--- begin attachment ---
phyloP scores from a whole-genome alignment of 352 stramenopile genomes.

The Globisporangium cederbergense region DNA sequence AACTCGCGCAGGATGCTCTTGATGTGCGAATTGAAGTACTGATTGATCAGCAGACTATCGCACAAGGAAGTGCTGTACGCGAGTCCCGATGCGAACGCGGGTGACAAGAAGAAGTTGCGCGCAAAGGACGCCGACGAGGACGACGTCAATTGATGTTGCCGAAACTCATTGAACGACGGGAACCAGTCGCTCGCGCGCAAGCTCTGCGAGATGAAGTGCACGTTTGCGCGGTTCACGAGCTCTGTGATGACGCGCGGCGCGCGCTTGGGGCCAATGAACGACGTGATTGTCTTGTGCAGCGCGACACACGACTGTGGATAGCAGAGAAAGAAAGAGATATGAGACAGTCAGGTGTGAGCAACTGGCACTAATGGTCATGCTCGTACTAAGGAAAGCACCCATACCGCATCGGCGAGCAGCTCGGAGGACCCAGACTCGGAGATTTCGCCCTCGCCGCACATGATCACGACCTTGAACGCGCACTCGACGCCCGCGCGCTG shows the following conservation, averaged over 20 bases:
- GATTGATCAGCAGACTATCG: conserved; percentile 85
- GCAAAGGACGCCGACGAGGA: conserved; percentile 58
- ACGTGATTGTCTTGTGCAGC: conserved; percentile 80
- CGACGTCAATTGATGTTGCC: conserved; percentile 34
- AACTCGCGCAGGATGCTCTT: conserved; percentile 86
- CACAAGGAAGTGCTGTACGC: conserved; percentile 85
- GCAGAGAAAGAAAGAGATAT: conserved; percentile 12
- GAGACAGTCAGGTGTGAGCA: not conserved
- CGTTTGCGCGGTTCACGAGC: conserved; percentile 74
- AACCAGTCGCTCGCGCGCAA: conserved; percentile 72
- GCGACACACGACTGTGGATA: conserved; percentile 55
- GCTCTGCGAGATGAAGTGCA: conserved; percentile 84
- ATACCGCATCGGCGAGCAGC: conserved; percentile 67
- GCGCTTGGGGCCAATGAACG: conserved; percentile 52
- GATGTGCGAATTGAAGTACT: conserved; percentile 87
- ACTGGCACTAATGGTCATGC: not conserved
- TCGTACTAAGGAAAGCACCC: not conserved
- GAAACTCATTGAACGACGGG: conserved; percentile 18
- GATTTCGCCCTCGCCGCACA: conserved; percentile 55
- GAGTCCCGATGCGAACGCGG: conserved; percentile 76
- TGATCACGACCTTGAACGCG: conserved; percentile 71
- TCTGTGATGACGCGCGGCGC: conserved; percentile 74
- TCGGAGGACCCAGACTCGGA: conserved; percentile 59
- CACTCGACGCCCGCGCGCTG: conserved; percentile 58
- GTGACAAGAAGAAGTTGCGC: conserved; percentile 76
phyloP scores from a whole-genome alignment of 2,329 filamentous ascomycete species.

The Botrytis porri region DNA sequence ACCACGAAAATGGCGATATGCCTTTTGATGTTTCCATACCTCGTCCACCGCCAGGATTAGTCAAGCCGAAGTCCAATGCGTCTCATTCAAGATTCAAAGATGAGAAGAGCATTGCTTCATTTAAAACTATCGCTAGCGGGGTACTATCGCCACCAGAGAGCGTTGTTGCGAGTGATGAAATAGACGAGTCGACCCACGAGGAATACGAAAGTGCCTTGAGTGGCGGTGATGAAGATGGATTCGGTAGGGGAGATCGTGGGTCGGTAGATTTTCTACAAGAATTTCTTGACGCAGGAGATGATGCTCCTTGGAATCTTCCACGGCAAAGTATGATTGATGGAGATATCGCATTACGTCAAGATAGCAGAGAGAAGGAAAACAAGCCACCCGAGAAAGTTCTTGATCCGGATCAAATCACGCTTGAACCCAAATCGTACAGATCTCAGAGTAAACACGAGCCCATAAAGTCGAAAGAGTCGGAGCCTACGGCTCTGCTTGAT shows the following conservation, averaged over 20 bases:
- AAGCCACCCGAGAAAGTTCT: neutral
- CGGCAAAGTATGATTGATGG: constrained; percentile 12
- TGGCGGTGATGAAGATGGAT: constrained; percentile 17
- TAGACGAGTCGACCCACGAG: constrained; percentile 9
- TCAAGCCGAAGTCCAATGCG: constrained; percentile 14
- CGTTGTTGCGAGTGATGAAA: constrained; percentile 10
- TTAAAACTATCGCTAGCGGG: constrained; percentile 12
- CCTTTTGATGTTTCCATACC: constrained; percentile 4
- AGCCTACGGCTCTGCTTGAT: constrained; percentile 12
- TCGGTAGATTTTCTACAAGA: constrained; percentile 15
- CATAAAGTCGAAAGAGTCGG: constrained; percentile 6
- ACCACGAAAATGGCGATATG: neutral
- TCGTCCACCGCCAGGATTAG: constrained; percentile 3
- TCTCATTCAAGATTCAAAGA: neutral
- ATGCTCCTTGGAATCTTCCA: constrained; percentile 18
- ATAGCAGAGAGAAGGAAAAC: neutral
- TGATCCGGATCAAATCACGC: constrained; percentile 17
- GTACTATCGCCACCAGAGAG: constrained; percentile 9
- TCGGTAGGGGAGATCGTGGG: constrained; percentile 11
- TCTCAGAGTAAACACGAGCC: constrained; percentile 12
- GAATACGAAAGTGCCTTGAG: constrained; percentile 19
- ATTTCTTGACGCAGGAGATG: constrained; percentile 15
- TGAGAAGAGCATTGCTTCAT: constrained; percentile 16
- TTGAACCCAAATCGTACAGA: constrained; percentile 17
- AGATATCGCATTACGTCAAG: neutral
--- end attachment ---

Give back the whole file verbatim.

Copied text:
phyloP scores from a whole-genome alignment of 352 stramenopile genomes.

The Globisporangium cederbergense region DNA sequence AACTCGCGCAGGATGCTCTTGATGTGCGAATTGAAGTACTGATTGATCAGCAGACTATCGCACAAGGAAGTGCTGTACGCGAGTCCCGATGCGAACGCGGGTGACAAGAAGAAGTTGCGCGCAAAGGACGCCGACGAGGACGACGTCAATTGATGTTGCCGAAACTCATTGAACGACGGGAACCAGTCGCTCGCGCGCAAGCTCTGCGAGATGAAGTGCACGTTTGCGCGGTTCACGAGCTCTGTGATGACGCGCGGCGCGCGCTTGGGGCCAATGAACGACGTGATTGTCTTGTGCAGCGCGACACACGACTGTGGATAGCAGAGAAAGAAAGAGATATGAGACAGTCAGGTGTGAGCAACTGGCACTAATGGTCATGCTCGTACTAAGGAAAGCACCCATACCGCATCGGCGAGCAGCTCGGAGGACCCAGACTCGGAGATTTCGCCCTCGCCGCACATGATCACGACCTTGAACGCGCACTCGACGCCCGCGCGCTG shows the following conservation, averaged over 20 bases:
- GATTGATCAGCAGACTATCG: conserved; percentile 85
- GCAAAGGACGCCGACGAGGA: conserved; percentile 58
- ACGTGATTGTCTTGTGCAGC: conserved; percentile 80
- CGACGTCAATTGATGTTGCC: conserved; percentile 34
- AACTCGCGCAGGATGCTCTT: conserved; percentile 86
- CACAAGGAAGTGCTGTACGC: conserved; percentile 85
- GCAGAGAAAGAAAGAGATAT: conserved; percentile 12
- GAGACAGTCAGGTGTGAGCA: not conserved
- CGTTTGCGCGGTTCACGAGC: conserved; percentile 74
- AACCAGTCGCTCGCGCGCAA: conserved; percentile 72
- GCGACACACGACTGTGGATA: conserved; percentile 55
- GCTCTGCGAGATGAAGTGCA: conserved; percentile 84
- ATACCGCATCGGCGAGCAGC: conserved; percentile 67
- GCGCTTGGGGCCAATGAACG: conserved; percentile 52
- GATGTGCGAATTGAAGTACT: conserved; percentile 87
- ACTGGCACTAATGGTCATGC: not conserved
- TCGTACTAAGGAAAGCACCC: not conserved
- GAAACTCATTGAACGACGGG: conserved; percentile 18
- GATTTCGCCCTCGCCGCACA: conserved; percentile 55
- GAGTCCCGATGCGAACGCGG: conserved; percentile 76
- TGATCACGACCTTGAACGCG: conserved; percentile 71
- TCTGTGATGACGCGCGGCGC: conserved; percentile 74
- TCGGAGGACCCAGACTCGGA: conserved; percentile 59
- CACTCGACGCCCGCGCGCTG: conserved; percentile 58
- GTGACAAGAAGAAGTTGCGC: conserved; percentile 76
phyloP scores from a whole-genome alignment of 2,329 filamentous ascomycete species.

The Botrytis porri region DNA sequence ACCACGAAAATGGCGATATGCCTTTTGATGTTTCCATACCTCGTCCACCGCCAGGATTAGTCAAGCCGAAGTCCAATGCGTCTCATTCAAGATTCAAAGATGAGAAGAGCATTGCTTCATTTAAAACTATCGCTAGCGGGGTACTATCGCCACCAGAGAGCGTTGTTGCGAGTGATGAAATAGACGAGTCGACCCACGAGGAATACGAAAGTGCCTTGAGTGGCGGTGATGAAGATGGATTCGGTAGGGGAGATCGTGGGTCGGTAGATTTTCTACAAGAATTTCTTGACGCAGGAGATGATGCTCCTTGGAATCTTCCACGGCAAAGTATGATTGATGGAGATATCGCATTACGTCAAGATAGCAGAGAGAAGGAAAACAAGCCACCCGAGAAAGTTCTTGATCCGGATCAAATCACGCTTGAACCCAAATCGTACAGATCTCAGAGTAAACACGAGCCCATAAAGTCGAAAGAGTCGGAGCCTACGGCTCTGCTTGAT shows the following conservation, averaged over 20 bases:
- AAGCCACCCGAGAAAGTTCT: neutral
- CGGCAAAGTATGATTGATGG: constrained; percentile 12
- TGGCGGTGATGAAGATGGAT: constrained; percentile 17
- TAGACGAGTCGACCCACGAG: constrained; percentile 9
- TCAAGCCGAAGTCCAATGCG: constrained; percentile 14
- CGTTGTTGCGAGTGATGAAA: constrained; percentile 10
- TTAAAACTATCGCTAGCGGG: constrained; percentile 12
- CCTTTTGATGTTTCCATACC: constrained; percentile 4
- AGCCTACGGCTCTGCTTGAT: constrained; percentile 12
- TCGGTAGATTTTCTACAAGA: constrained; percentile 15
- CATAAAGTCGAAAGAGTCGG: constrained; percentile 6
- ACCACGAAAATGGCGATATG: neutral
- TCGTCCACCGCCAGGATTAG: constrained; percentile 3
- TCTCATTCAAGATTCAAAGA: neutral
- ATGCTCCTTGGAATCTTCCA: constrained; percentile 18
- ATAGCAGAGAGAAGGAAAAC: neutral
- TGATCCGGATCAAATCACGC: constrained; percentile 17
- GTACTATCGCCACCAGAGAG: constrained; percentile 9
- TCGGTAGGGGAGATCGTGGG: constrained; percentile 11
- TCTCAGAGTAAACACGAGCC: constrained; percentile 12
- GAATACGAAAGTGCCTTGAG: constrained; percentile 19
- ATTTCTTGACGCAGGAGATG: constrained; percentile 15
- TGAGAAGAGCATTGCTTCAT: constrained; percentile 16
- TTGAACCCAAATCGTACAGA: constrained; percentile 17
- AGATATCGCATTACGTCAAG: neutral